Decision analysis of novel point-of-care diagnostics for Pediatric Pneumonia : implementation in Developing countries with tiered healthcare systems
Author(s)Zhang, Biao, S.M. Massachusetts Institute of Technology
Decision analysis of novel POC diagnostics for PNA : implementation in Developing countries with tiered healthcare systems
Massachusetts Institute of Technology. Technology and Policy Program.
Stan N. Finkelstein and Jarrod Goentzel.
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Pediatric Pneumonia (PNA) is the single leading cause of death in children under five, accounting for 19% of all childhood deaths worldwide. Due to severe resource constraints on healthcare, the global burden of the disease in children is disproportionately shared by developing countries. In particular, India, having the highest incidence rate of PNA, accounts for more than 30% of the world's neonatal deaths from pneumonia every year. The three-tier referral systems, shared by many other developing countries, has introduced inefficiencies into delivering appropriate healthcare to patients in need. Point-of-care (POC) diagnostics is a type of tool used to assist physicians to make clinical decisions. Its key advantage include the quick turnaround of results, low cost and high diagnostic power could potentially improve India's pressing situation due to pneumonia. Since the disease progresses quickly in infants and babies and transportation of patients within the healthcare system is time consuming, POC diagnostic is crucial in lowering both the mortality of children with pneumonia and the cost of treating PNA. To this effect, we investigate the potential impact of POC diagnostics when implemented in a three-tier referral system. Using India as a case country, I construct a decision tree model that evaluates cost, mortality, and the combined cost-effectiveness in Tree-Age software as a framework which evaluates five implementation strategies of a POC diagnostic for PNA within the Indian public healthcare system. The strategies reflect various prescription decisions and referral patterns in current medical practice in India. I concluded that (1) the diagnostic will result in both higher cost and mortality in areas where the practice is to provide all patients antibiotics and thus not recommended, (2) the diagnostic is very likely to achieve lower cost and mortality when patients do not always receive antibiotics and sometimes are given only symptom-relieving drugs and thus recommended, (3) the diagnostic has great potential in generating savings by limiting patients from being transported to urban hospitals, (4) when dual diagnostic is employed combining POC diagnostics and X-ray, confirming positive cases from the diagnostic by X-ray results in lower cost and confirming negative cases results in lower mortality and (5) the diagnostic can save resources and benefit health outcomes and should be implemented in places where X-ray is not available.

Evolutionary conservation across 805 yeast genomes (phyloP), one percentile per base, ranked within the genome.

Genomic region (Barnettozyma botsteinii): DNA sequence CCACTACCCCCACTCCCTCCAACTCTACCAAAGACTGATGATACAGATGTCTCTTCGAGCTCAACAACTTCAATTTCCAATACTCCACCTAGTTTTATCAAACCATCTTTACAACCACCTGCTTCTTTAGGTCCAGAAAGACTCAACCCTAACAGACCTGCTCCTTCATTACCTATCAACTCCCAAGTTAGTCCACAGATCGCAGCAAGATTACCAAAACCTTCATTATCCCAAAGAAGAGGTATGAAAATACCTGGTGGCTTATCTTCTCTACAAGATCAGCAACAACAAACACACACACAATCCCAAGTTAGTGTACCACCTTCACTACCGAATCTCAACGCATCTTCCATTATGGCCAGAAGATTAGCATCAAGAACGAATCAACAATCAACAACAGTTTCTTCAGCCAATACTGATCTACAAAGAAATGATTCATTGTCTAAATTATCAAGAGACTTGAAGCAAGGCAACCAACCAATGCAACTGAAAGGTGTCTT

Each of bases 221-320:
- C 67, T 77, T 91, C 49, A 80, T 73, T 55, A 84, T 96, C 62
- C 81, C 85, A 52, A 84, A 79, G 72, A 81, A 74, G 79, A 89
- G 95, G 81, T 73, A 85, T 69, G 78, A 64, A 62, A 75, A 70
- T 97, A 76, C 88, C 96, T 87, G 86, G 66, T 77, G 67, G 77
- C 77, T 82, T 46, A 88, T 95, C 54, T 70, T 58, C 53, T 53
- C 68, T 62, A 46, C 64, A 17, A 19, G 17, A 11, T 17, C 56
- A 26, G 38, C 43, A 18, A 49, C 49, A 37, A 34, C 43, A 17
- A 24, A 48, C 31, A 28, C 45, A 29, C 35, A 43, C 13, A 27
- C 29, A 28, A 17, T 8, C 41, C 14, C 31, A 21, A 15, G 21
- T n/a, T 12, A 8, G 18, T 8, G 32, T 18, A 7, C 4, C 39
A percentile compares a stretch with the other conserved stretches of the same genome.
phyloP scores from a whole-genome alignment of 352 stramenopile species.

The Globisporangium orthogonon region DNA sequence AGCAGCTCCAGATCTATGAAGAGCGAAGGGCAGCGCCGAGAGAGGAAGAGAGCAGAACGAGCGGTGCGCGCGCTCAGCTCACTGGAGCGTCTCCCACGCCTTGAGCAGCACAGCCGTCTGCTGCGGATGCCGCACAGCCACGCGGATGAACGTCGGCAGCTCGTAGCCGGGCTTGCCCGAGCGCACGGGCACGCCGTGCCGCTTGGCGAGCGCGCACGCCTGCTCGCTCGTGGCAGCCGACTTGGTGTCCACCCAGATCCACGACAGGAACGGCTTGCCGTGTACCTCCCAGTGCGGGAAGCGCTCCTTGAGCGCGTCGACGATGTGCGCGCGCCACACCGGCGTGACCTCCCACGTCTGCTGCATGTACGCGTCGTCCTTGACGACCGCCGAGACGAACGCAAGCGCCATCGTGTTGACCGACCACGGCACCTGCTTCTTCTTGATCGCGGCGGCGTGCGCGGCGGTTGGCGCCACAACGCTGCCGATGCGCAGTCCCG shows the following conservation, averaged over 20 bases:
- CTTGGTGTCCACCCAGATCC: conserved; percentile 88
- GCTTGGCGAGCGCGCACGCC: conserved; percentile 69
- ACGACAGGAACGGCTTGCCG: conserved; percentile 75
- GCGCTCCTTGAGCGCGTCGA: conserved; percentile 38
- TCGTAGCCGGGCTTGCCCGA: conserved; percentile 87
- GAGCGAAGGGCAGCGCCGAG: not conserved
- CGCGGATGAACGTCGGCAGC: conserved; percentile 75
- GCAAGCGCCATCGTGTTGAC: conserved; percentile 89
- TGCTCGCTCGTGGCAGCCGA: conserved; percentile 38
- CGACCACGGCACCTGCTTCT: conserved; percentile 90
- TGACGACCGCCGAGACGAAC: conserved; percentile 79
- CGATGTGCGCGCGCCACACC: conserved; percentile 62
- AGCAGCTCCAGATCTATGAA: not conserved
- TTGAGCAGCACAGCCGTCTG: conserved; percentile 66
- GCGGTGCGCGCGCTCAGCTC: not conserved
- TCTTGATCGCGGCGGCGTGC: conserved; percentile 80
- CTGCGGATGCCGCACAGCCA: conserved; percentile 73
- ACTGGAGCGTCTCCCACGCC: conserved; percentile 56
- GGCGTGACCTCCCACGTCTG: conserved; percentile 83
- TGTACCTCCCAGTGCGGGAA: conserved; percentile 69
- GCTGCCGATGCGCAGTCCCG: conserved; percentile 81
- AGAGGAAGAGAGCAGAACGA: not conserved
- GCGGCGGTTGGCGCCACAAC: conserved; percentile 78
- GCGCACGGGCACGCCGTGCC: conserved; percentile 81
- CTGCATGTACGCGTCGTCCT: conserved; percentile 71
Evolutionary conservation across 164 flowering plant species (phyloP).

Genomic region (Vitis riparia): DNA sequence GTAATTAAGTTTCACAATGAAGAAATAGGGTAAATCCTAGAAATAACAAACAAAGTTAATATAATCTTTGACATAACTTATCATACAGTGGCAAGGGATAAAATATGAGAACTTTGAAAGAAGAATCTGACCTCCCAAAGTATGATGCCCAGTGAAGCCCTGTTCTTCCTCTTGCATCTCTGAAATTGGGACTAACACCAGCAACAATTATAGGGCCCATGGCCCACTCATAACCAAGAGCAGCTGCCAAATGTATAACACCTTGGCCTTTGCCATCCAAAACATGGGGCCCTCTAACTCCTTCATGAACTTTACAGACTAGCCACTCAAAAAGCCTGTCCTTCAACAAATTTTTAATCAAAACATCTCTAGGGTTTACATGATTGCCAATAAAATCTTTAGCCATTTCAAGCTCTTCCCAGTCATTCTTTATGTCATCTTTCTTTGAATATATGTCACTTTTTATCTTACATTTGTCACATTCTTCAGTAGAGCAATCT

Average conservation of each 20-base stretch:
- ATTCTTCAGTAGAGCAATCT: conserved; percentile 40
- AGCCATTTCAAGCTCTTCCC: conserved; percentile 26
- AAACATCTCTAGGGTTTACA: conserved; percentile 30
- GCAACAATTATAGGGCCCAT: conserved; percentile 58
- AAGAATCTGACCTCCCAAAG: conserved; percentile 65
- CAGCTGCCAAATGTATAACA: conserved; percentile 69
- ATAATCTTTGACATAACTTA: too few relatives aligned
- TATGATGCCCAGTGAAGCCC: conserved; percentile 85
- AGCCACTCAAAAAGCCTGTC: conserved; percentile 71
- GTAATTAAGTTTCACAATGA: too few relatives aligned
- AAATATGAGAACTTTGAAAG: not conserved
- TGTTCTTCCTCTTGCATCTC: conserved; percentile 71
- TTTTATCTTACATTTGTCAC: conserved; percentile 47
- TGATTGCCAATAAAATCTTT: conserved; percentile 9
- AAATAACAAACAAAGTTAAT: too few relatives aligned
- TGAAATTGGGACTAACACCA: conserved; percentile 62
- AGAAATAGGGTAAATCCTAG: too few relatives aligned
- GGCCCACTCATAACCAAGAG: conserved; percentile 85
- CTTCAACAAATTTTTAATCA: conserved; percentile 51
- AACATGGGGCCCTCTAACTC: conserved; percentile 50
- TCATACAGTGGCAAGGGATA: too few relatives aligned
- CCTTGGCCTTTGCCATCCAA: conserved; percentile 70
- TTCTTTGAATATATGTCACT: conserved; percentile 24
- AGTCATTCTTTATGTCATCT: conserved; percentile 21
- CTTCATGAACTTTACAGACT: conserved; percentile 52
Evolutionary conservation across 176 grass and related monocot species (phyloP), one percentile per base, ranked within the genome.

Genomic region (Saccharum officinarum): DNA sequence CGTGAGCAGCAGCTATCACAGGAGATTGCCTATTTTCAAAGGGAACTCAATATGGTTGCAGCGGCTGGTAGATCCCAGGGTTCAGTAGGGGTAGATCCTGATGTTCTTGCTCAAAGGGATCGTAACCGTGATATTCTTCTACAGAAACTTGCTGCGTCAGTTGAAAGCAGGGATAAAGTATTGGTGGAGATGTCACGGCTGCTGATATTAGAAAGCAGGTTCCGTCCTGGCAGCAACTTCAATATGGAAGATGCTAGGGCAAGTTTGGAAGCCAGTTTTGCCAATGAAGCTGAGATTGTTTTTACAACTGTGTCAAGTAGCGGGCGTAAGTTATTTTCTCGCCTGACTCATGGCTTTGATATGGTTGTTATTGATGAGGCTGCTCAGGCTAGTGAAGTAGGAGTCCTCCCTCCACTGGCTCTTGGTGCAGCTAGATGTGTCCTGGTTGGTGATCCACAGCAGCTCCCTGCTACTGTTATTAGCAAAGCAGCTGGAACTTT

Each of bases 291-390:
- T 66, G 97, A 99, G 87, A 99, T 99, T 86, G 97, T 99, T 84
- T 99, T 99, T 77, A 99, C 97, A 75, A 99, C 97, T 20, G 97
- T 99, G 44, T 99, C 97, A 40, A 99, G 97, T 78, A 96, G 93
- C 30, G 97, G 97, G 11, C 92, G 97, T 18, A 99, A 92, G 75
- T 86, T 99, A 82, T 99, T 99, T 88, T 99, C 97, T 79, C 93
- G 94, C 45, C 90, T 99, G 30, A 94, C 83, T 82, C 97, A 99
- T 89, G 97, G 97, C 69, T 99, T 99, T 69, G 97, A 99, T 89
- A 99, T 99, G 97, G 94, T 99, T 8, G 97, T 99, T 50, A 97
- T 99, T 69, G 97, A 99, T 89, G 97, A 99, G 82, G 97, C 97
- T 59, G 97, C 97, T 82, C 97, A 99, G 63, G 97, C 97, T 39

Thesis: S.M. in Technology and Policy, Massachusetts Institute of Technology, Engineering Systems Division, Technology and Policy Program, 2015.Cataloged from PDF version of thesis.Includes bibliographical references (pages 94-99).
DepartmentMassachusetts Institute of Technology. Engineering Systems Division.; Massachusetts Institute of Technology. Technology and Policy Program.
Massachusetts Institute of Technology
Engineering Systems Division., Technology and Policy Program.